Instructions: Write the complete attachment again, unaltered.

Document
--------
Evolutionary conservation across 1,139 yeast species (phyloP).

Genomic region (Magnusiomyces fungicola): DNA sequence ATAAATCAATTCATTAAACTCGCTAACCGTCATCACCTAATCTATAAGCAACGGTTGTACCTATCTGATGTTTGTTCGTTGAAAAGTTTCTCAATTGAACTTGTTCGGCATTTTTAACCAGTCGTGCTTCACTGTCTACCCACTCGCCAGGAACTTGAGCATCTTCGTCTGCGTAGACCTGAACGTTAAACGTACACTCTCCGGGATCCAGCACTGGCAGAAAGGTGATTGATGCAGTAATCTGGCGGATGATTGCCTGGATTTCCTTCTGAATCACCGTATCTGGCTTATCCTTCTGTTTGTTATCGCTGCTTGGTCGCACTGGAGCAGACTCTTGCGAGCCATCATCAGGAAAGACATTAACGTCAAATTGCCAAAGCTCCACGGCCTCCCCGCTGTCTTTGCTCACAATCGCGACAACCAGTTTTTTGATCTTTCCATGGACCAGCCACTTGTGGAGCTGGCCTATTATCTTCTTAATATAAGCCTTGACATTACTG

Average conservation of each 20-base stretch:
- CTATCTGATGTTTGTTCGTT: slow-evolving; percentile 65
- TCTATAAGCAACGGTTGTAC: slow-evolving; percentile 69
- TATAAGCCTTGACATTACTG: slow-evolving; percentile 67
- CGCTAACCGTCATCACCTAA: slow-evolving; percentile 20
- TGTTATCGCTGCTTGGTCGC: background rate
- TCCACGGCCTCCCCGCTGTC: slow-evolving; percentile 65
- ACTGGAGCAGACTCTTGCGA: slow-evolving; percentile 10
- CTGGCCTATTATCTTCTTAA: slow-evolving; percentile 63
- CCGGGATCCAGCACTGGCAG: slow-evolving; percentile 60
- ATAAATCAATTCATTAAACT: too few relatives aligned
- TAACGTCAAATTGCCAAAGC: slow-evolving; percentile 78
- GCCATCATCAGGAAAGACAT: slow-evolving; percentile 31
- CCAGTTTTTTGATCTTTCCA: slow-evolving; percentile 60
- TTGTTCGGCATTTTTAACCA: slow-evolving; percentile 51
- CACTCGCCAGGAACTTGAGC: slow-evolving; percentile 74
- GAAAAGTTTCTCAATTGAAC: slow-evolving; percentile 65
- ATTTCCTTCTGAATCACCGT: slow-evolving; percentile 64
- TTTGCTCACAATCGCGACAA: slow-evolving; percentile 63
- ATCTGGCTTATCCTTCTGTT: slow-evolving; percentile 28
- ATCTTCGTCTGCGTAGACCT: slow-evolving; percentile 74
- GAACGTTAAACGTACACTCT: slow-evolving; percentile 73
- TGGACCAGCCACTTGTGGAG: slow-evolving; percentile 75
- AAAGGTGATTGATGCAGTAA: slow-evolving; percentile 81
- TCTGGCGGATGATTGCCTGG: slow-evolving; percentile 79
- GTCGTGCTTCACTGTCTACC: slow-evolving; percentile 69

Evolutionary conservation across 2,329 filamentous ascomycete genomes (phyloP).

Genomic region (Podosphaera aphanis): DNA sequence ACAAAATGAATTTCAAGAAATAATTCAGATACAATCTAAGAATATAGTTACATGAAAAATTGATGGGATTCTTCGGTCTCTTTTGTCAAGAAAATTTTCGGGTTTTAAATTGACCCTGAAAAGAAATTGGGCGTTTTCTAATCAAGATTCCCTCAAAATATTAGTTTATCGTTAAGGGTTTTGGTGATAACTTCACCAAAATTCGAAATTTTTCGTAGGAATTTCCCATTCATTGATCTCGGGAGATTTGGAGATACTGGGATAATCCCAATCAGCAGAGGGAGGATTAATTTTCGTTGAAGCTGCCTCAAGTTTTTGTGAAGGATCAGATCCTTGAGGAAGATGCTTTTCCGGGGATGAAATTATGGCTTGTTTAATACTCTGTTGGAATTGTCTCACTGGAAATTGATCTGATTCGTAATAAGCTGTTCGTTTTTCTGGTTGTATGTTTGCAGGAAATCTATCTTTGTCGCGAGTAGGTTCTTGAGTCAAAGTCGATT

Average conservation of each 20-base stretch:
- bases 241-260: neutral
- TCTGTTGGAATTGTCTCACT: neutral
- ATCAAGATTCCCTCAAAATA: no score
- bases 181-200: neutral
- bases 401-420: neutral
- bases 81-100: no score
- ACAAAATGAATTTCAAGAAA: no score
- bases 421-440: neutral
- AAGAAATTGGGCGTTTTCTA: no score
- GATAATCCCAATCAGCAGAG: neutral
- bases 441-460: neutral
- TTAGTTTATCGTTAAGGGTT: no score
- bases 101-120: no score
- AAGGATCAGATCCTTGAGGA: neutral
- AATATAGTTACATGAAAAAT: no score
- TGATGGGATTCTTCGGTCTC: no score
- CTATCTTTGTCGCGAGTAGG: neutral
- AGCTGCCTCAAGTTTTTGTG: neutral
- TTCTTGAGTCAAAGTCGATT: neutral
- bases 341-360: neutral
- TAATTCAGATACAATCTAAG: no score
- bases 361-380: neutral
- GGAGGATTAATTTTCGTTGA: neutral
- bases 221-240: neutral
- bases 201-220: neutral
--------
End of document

Evolutionary conservation across 1,139 yeast species (phyloP).

Genomic region (Magnusiomyces fungicola): DNA sequence ATAAATCAATTCATTAAACTCGCTAACCGTCATCACCTAATCTATAAGCAACGGTTGTACCTATCTGATGTTTGTTCGTTGAAAAGTTTCTCAATTGAACTTGTTCGGCATTTTTAACCAGTCGTGCTTCACTGTCTACCCACTCGCCAGGAACTTGAGCATCTTCGTCTGCGTAGACCTGAACGTTAAACGTACACTCTCCGGGATCCAGCACTGGCAGAAAGGTGATTGATGCAGTAATCTGGCGGATGATTGCCTGGATTTCCTTCTGAATCACCGTATCTGGCTTATCCTTCTGTTTGTTATCGCTGCTTGGTCGCACTGGAGCAGACTCTTGCGAGCCATCATCAGGAAAGACATTAACGTCAAATTGCCAAAGCTCCACGGCCTCCCCGCTGTCTTTGCTCACAATCGCGACAACCAGTTTTTTGATCTTTCCATGGACCAGCCACTTGTGGAGCTGGCCTATTATCTTCTTAATATAAGCCTTGACATTACTG

Average conservation of each 20-base stretch:
- CTATCTGATGTTTGTTCGTT: slow-evolving; percentile 65
- TCTATAAGCAACGGTTGTAC: slow-evolving; percentile 69
- TATAAGCCTTGACATTACTG: slow-evolving; percentile 67
- CGCTAACCGTCATCACCTAA: slow-evolving; percentile 20
- TGTTATCGCTGCTTGGTCGC: background rate
- TCCACGGCCTCCCCGCTGTC: slow-evolving; percentile 65
- ACTGGAGCAGACTCTTGCGA: slow-evolving; percentile 10
- CTGGCCTATTATCTTCTTAA: slow-evolving; percentile 63
- CCGGGATCCAGCACTGGCAG: slow-evolving; percentile 60
- ATAAATCAATTCATTAAACT: too few relatives aligned
- TAACGTCAAATTGCCAAAGC: slow-evolving; percentile 78
- GCCATCATCAGGAAAGACAT: slow-evolving; percentile 31
- CCAGTTTTTTGATCTTTCCA: slow-evolving; percentile 60
- TTGTTCGGCATTTTTAACCA: slow-evolving; percentile 51
- CACTCGCCAGGAACTTGAGC: slow-evolving; percentile 74
- GAAAAGTTTCTCAATTGAAC: slow-evolving; percentile 65
- ATTTCCTTCTGAATCACCGT: slow-evolving; percentile 64
- TTTGCTCACAATCGCGACAA: slow-evolving; percentile 63
- ATCTGGCTTATCCTTCTGTT: slow-evolving; percentile 28
- ATCTTCGTCTGCGTAGACCT: slow-evolving; percentile 74
- GAACGTTAAACGTACACTCT: slow-evolving; percentile 73
- TGGACCAGCCACTTGTGGAG: slow-evolving; percentile 75
- AAAGGTGATTGATGCAGTAA: slow-evolving; percentile 81
- TCTGGCGGATGATTGCCTGG: slow-evolving; percentile 79
- GTCGTGCTTCACTGTCTACC: slow-evolving; percentile 69

Evolutionary conservation across 2,329 filamentous ascomycete genomes (phyloP).

Genomic region (Podosphaera aphanis): DNA sequence ACAAAATGAATTTCAAGAAATAATTCAGATACAATCTAAGAATATAGTTACATGAAAAATTGATGGGATTCTTCGGTCTCTTTTGTCAAGAAAATTTTCGGGTTTTAAATTGACCCTGAAAAGAAATTGGGCGTTTTCTAATCAAGATTCCCTCAAAATATTAGTTTATCGTTAAGGGTTTTGGTGATAACTTCACCAAAATTCGAAATTTTTCGTAGGAATTTCCCATTCATTGATCTCGGGAGATTTGGAGATACTGGGATAATCCCAATCAGCAGAGGGAGGATTAATTTTCGTTGAAGCTGCCTCAAGTTTTTGTGAAGGATCAGATCCTTGAGGAAGATGCTTTTCCGGGGATGAAATTATGGCTTGTTTAATACTCTGTTGGAATTGTCTCACTGGAAATTGATCTGATTCGTAATAAGCTGTTCGTTTTTCTGGTTGTATGTTTGCAGGAAATCTATCTTTGTCGCGAGTAGGTTCTTGAGTCAAAGTCGATT

Average conservation of each 20-base stretch:
- bases 241-260: neutral
- TCTGTTGGAATTGTCTCACT: neutral
- ATCAAGATTCCCTCAAAATA: no score
- bases 181-200: neutral
- bases 401-420: neutral
- bases 81-100: no score
- ACAAAATGAATTTCAAGAAA: no score
- bases 421-440: neutral
- AAGAAATTGGGCGTTTTCTA: no score
- GATAATCCCAATCAGCAGAG: neutral
- bases 441-460: neutral
- TTAGTTTATCGTTAAGGGTT: no score
- bases 101-120: no score
- AAGGATCAGATCCTTGAGGA: neutral
- AATATAGTTACATGAAAAAT: no score
- TGATGGGATTCTTCGGTCTC: no score
- CTATCTTTGTCGCGAGTAGG: neutral
- AGCTGCCTCAAGTTTTTGTG: neutral
- TTCTTGAGTCAAAGTCGATT: neutral
- bases 341-360: neutral
- TAATTCAGATACAATCTAAG: no score
- bases 361-380: neutral
- GGAGGATTAATTTTCGTTGA: neutral
- bases 221-240: neutral
- bases 201-220: neutral